First Ship-to-Ship LNG Fueling in Japan as Bunkering Industry Grows

Japan's first ship-to-ship LNG fueling
Kaguya supplying LNG fuel to Sakura Leader - courtesy of Central LNG Marine Fuel Japan

Published Oct 21, 2020 12:44 PM by The Maritime Executive

Japan took a step forward in the development of its liquefied natural gas (LNG) as a marine fuel business completing its first ship-to-ship LNG fueling. According to Central LNG, a company established in a partnership between JERA, Kawasaki Kisen Kaisha, Toyota Tsusho Corporation, and Nippon Yusen Kabushiki Kaisha (NYK), the fueling also marks the official start of the LNG bunkering business in the Chubu region of Japan.

The newly commissioned bunkering vessel Kaguya on October 20 fueled the Sakura Leader, an LNG-fueled PCTC (pure car and truck carrier) that is under construction at Shin Kurushima Toyohashi Shipbuilding Co. and will be operated by NYK. The Kaguya is a 268-foot long bunkering vessel with an LNG cargo capacity of 3,500 m3. Construction of the Kaguya, which is a 4,000 gross ton vessel, began at Sakaide Works (Kawasaki Heavy Industries) in July 2018 and she was delivered to Central LNG in September.

Central LNG was formed in May 2018 in preparation for the launch of its LNG bunkering business and to prepare for the bunkering operation facilities at the Kawagoe Thermal Power Station were modified beginning in July 2018 to develop the capabilities to fuel the bunkering vessel. The LNG fuel was loaded aboard the Kaguya on October 16 and 17 at JERA’s Kawagoe Thermal Power Station. The Kaguya will be based at the Kawagoe Thermal Power Station.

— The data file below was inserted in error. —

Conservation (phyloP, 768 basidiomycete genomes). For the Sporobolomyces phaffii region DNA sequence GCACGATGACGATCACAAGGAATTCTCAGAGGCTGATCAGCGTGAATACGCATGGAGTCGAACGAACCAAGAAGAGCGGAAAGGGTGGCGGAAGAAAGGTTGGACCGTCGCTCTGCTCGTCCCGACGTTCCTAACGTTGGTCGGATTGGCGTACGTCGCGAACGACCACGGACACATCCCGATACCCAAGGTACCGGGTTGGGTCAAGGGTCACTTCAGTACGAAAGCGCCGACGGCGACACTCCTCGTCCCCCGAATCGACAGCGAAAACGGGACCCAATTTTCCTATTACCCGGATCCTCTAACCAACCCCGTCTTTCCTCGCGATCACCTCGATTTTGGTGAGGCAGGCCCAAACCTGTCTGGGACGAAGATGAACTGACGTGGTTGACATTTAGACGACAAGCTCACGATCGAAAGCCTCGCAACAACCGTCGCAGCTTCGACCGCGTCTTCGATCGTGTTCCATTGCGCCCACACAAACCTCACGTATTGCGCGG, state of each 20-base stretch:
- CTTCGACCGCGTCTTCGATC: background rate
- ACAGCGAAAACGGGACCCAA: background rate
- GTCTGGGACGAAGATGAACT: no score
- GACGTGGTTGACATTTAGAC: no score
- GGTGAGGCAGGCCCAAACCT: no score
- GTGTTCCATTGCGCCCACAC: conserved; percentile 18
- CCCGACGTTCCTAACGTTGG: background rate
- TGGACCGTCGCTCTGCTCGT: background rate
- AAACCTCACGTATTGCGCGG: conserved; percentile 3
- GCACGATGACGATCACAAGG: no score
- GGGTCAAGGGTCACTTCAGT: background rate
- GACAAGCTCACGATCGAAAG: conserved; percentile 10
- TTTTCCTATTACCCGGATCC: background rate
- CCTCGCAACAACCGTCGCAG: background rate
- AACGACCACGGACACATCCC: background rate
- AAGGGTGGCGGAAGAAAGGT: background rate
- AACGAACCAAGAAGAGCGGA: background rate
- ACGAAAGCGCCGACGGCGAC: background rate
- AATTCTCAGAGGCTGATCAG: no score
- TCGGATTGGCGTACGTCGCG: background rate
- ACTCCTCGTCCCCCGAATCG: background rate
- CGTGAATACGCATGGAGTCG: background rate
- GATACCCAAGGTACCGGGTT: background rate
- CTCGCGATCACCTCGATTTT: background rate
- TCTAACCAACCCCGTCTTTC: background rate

The introduction of this service marks another step in the growing global LNG bunkering business. According to the industry trade group SEA-LNG, there are currently 169 LNG-powered vessels in operation worldwide with a further 221 on order. As a result, the LNG bunkering industry is rapidly developing. SEA-LNG reported at the beginning of 2019 there were just six LNG bunkering vessels in operation around the world. The number doubled to a dozen by the beginning of 2020 and currently is approaching 20 operational bunker vessels. A further 25 LNG bunker vessels are either on order or under construction due to enter service by the end of 2021. 

Among the other LNG bunkering vessels that have been recently introduced was Southeast Asia’s first vessel, which will be based in Singapore, and a second bunkering vessel was recently completed and delivered to its operators to begin operations in Malaysia. The world’s largest LNG bunkering vessel was dedicated just a month ago in Rotterdam stationed in the port to fuel CMA CGM’s new generation of LNG-powered VLCC container ships.